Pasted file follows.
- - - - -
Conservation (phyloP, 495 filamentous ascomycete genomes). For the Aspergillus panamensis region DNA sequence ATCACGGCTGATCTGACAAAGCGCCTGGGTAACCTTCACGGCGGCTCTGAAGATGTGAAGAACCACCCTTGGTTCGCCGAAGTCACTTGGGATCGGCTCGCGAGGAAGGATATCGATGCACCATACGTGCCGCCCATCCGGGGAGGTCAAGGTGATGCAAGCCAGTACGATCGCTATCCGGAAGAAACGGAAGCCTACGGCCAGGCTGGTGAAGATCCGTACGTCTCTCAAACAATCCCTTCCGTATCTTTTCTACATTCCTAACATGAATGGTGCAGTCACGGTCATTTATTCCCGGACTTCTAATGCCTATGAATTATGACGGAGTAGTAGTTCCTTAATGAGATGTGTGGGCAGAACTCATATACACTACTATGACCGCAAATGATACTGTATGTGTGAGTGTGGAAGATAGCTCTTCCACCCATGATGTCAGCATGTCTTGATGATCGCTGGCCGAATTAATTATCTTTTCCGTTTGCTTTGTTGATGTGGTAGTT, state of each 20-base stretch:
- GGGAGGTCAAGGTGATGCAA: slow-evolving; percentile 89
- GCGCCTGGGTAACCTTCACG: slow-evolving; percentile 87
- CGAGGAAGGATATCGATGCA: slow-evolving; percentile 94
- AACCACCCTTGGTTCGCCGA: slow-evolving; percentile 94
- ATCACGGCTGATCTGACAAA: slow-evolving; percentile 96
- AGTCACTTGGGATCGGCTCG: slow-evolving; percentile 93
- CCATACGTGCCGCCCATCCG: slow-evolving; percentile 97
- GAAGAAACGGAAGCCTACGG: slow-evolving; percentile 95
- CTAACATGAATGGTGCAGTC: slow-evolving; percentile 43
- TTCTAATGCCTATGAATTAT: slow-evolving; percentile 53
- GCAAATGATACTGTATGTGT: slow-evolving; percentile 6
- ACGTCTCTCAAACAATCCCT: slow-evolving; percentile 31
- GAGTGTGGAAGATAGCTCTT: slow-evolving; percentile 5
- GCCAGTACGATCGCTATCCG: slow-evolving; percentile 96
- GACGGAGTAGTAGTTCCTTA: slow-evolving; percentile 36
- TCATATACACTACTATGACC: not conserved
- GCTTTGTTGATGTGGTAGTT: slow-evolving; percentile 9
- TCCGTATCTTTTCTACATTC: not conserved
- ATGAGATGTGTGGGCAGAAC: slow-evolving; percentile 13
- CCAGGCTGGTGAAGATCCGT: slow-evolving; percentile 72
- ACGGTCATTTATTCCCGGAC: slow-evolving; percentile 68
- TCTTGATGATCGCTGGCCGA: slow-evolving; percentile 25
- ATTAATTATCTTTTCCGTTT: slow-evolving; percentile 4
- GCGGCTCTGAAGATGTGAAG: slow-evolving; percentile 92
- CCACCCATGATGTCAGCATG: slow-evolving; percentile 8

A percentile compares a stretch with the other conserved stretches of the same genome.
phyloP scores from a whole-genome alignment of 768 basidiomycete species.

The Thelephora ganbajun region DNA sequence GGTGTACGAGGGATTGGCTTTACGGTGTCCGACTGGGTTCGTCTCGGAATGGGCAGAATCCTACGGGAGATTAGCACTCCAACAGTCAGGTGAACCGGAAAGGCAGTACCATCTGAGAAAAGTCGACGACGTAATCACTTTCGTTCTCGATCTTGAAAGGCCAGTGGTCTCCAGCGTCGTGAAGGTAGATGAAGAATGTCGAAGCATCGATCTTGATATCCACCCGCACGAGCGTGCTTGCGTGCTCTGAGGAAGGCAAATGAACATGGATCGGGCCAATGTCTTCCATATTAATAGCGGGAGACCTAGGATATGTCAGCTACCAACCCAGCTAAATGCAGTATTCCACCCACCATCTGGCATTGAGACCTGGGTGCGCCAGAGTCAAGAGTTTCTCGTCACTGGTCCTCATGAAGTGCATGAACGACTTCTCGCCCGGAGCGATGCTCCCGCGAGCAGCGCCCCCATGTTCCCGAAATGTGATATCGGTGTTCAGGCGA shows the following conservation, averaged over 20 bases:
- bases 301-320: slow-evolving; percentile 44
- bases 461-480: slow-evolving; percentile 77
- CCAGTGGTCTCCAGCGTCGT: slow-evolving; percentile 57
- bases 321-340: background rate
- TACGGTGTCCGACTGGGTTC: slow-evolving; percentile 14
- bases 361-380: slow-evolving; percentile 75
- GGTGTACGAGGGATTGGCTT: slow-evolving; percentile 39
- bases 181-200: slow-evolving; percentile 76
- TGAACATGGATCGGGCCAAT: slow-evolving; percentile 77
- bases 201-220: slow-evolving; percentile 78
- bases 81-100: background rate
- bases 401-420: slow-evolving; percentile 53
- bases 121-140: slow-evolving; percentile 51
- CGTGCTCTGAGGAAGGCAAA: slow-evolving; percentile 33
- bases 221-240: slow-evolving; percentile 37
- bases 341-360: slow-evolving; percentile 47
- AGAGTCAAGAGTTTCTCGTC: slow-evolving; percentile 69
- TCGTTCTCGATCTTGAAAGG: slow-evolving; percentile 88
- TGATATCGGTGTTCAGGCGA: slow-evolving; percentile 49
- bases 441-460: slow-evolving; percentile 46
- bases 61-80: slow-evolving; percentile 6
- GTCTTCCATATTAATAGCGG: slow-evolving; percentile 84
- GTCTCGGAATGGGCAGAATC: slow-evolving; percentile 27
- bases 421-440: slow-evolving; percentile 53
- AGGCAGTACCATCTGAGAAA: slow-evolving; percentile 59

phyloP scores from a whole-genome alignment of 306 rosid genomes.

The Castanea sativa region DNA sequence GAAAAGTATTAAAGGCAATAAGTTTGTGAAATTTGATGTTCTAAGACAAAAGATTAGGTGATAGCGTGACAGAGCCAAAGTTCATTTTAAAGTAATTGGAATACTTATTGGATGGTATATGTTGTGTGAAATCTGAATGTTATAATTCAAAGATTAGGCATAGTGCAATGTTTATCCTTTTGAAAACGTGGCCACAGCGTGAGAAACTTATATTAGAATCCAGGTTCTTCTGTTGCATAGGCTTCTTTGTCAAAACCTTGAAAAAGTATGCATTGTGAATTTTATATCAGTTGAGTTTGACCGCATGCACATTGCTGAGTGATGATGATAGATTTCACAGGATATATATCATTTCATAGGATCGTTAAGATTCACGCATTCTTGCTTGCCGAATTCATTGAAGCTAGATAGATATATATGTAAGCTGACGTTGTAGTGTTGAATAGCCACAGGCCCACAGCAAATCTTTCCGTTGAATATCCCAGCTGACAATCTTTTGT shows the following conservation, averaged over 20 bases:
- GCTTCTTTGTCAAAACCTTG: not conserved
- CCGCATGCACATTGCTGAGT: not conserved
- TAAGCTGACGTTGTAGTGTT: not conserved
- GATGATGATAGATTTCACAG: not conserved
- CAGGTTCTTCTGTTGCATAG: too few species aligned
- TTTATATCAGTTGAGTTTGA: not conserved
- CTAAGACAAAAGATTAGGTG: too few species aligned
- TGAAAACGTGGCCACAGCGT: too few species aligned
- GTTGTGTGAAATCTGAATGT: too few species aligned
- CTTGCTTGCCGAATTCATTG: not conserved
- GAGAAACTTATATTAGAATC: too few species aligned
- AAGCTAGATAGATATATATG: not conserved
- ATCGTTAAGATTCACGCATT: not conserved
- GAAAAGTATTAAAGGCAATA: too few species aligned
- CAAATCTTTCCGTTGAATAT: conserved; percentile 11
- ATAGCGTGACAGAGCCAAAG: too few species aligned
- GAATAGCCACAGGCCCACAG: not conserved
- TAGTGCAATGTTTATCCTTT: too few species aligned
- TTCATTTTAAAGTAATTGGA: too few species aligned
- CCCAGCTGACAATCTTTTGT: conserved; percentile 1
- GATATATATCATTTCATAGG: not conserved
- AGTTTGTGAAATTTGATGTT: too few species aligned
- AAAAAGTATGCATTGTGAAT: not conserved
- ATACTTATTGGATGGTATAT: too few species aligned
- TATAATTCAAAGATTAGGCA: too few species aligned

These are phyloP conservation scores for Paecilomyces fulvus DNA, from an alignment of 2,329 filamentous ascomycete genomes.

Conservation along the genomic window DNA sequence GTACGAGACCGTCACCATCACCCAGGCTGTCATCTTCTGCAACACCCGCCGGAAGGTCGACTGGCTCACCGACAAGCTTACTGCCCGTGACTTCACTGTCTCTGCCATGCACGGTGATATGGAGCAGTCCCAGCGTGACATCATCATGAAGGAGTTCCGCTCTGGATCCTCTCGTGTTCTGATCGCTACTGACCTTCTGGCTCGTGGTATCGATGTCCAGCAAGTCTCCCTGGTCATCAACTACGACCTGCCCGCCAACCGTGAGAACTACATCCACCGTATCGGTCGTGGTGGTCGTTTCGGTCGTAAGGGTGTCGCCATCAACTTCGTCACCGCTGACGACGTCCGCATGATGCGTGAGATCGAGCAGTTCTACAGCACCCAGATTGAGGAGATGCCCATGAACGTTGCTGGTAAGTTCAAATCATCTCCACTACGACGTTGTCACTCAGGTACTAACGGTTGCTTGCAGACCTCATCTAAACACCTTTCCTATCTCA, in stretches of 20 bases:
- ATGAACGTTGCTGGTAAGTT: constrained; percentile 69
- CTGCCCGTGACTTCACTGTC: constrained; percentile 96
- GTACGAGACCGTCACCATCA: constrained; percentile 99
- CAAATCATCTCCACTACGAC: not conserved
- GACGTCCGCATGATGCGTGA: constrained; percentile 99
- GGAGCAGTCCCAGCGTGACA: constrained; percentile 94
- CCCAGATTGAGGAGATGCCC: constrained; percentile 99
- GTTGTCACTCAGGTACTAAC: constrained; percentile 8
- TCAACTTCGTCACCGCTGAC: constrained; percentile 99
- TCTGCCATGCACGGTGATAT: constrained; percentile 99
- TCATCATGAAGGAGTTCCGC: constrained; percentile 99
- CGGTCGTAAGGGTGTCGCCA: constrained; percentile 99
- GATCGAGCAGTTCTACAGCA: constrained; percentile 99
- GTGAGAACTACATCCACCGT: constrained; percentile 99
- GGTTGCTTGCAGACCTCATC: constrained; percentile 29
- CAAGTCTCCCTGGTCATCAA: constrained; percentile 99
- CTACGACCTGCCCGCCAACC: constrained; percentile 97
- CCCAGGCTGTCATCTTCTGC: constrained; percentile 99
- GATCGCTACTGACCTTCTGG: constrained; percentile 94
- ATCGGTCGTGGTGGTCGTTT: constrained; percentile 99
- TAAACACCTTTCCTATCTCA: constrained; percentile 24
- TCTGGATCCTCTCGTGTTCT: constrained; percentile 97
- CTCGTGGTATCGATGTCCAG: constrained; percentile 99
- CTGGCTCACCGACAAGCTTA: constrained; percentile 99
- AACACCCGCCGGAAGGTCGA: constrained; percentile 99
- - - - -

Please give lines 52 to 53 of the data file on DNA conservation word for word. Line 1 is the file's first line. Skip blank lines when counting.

- GTCTCGGAATGGGCAGAATC: slow-evolving; percentile 27
- bases 421-440: slow-evolving; percentile 53